Title: The Maze Runner
Author: James Dashner
Teenager Thomas wakes up in a large metal box, mysteriously unable to remember his past. He knows his name and general information, but nothing else that could help him understand why he is in this strange box. Minutes later, the opening above him is filled with boys around his own age, welcoming him to the Glade and introducing themselves as the Gladers. Overcome by confusion, Thomas is immediately drawn to befriend Newt, a boy who seems only second to the leader, Alby, whom Thomas is unable to fully trust. He is also introduced to Chuck, a younger boy who was the last to reach the Glade before Thomas.
His presence at first does not seem to confuse the boys; a new young man is brought to the Glade every month, after all. Thomas, however, refuses to settle in until he gains answers to his question. The peace of the glade is shattered when, the day after Thomas’s arrival, a girl appears in the box, who mysteriously announces that change is coming. Change does come, and Thomas must not only fight off his own confusion, but also defend himself against the accusations that this girl and he could be the catalyst of those new, unnatural events in the Glade.
I’m writing this review with a bit of sadness at the sudden rise of 1-3 stars reviews for the book. I genuinely liked it, although I was just as disappointed by the ending as everyone else. There is almost no resolution to the book; that’s probably why there’s tome 2, 3, and 4. Really smart of Dashner – I made a special trip to the library to get the next book before I was even done reading this one. I could tell there were only about 30 pages left and that there was no way an author could wrap up such a complicated plot in thirty pages. If you’re hoping for a nice resolution at the end, don’t bother reading the book. It leaves you with as many questions as you had on the first page. I’m not saying that the book doesn’t have a conclusion – it’s a great conclusion – but it definitely doesn’t solve the whole puzzle.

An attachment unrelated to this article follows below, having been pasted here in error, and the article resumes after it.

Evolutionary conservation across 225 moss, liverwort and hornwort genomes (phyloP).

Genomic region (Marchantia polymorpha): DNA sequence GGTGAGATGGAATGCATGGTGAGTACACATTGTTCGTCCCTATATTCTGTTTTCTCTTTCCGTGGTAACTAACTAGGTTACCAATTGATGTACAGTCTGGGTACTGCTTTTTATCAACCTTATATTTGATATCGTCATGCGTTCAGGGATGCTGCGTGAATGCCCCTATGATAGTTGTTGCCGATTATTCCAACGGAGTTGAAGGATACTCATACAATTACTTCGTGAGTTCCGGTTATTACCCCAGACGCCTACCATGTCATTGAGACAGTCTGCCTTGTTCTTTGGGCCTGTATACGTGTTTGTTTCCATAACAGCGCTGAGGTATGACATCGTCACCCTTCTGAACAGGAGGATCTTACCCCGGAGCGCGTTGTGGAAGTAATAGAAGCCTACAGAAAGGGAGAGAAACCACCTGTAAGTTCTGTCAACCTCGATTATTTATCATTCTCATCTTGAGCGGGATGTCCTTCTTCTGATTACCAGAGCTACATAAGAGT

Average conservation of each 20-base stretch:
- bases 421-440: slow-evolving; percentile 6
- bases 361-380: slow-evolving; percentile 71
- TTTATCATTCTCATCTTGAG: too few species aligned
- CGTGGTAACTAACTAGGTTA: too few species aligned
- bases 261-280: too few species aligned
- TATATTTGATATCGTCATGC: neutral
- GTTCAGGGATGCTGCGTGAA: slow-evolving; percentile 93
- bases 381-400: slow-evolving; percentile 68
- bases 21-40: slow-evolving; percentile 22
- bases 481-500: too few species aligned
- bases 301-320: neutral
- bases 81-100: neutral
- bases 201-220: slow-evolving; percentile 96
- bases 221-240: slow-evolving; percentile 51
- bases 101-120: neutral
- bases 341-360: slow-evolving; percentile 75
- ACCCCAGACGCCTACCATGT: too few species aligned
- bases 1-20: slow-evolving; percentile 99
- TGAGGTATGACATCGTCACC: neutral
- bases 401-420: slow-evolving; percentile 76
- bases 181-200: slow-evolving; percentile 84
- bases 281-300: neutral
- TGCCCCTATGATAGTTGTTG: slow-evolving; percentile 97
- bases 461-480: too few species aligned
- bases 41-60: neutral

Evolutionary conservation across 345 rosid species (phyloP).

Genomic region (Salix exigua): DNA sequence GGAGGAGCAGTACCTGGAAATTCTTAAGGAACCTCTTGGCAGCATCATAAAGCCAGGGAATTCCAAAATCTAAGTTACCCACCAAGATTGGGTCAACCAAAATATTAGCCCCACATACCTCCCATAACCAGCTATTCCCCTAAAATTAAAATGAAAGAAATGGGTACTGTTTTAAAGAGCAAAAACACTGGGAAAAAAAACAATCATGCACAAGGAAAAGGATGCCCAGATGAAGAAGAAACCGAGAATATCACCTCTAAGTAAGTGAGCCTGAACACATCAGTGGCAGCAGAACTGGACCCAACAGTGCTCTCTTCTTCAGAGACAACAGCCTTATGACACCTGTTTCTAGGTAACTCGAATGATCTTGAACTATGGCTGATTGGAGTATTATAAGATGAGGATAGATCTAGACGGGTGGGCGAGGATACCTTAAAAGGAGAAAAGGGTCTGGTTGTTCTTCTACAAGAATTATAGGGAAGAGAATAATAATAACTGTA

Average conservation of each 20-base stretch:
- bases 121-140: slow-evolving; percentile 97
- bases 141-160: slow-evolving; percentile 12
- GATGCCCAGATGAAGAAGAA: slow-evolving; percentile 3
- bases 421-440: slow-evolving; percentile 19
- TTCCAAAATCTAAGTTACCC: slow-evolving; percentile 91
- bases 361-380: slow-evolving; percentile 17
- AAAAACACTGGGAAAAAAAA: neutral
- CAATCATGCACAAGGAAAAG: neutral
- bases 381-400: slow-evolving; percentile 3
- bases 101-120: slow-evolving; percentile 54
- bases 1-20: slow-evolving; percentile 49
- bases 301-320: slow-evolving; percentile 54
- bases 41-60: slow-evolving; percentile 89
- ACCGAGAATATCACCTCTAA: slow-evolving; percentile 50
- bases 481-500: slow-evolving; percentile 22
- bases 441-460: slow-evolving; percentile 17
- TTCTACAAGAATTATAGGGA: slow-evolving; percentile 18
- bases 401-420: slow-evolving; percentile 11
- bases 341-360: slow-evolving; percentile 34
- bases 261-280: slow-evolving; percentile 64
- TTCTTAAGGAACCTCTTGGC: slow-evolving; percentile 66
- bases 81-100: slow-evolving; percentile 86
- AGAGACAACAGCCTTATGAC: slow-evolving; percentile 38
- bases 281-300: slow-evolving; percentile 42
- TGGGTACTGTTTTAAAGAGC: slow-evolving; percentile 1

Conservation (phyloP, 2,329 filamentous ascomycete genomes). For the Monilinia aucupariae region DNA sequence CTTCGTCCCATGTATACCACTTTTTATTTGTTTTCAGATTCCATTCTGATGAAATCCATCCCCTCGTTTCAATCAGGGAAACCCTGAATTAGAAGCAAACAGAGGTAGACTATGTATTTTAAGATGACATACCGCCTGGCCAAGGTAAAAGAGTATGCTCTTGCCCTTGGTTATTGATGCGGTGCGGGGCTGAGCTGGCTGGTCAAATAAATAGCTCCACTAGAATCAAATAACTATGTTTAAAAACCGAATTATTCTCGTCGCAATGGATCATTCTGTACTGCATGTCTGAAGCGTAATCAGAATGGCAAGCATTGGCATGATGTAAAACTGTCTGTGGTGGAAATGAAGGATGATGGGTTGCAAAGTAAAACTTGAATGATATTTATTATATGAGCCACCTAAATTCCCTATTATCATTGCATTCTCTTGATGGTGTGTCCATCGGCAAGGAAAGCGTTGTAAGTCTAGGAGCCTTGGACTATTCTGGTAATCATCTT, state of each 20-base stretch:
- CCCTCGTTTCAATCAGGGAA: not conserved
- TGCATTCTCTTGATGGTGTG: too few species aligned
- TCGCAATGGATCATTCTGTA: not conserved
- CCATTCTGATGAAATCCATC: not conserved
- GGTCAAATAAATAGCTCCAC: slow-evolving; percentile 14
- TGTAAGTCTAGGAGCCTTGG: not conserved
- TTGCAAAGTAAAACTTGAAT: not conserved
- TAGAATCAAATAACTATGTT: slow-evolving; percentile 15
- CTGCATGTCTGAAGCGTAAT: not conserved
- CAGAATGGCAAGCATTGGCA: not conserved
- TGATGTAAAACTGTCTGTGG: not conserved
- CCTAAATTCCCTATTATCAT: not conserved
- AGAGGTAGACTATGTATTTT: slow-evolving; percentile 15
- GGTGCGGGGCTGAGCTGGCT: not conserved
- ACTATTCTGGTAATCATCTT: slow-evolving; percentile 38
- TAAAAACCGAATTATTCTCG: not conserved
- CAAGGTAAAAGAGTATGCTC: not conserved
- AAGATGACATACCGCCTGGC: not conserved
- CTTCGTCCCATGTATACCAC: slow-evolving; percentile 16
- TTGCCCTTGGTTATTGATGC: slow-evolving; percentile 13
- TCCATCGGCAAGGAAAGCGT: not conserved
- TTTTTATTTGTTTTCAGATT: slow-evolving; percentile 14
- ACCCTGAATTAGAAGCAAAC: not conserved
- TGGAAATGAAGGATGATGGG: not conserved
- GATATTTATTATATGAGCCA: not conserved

I hesitated whether to write a review about the book itself, or the entire series, since I can’t really address my own misgivings because they might be quelled in the following books (hopefully). I assume there’s a reason for all the “oh, how convenient” moments that many reviewers have remarked to happen in the story. I’ll also review the other books and will hopefully be able to reassure readers that this confusion is all part of a bigger plan.
You’ll love the boys – they’re so dynamic. They each have their quirks that make them loveable. It reminded me slightly of a much kinder “Lord of the Flies” group at first. No one is pretending that they’re all friends and I think that if this situation were to come true, a group of boys would react in this way. Also, the science fiction aspects are completely believable. It burns me to read reviews that claim the book doesn’t make any sense… Come on, it’s fiction. There must be some sort of suspension of incredulity when reading fiction, in my opinion.
I stand by my rating of four stars and a half because the plot really interested me. No, it wasn’t perfect, but as far as I’m concerned, the pros outweigh the cons. The movie based on this book is coming out in theatres in September, and that was the primary reason I picked up the book. I do not regret reading it at all, I will start the sequel as soon as this is posted, and I’m beyond excited to see its film adaptation!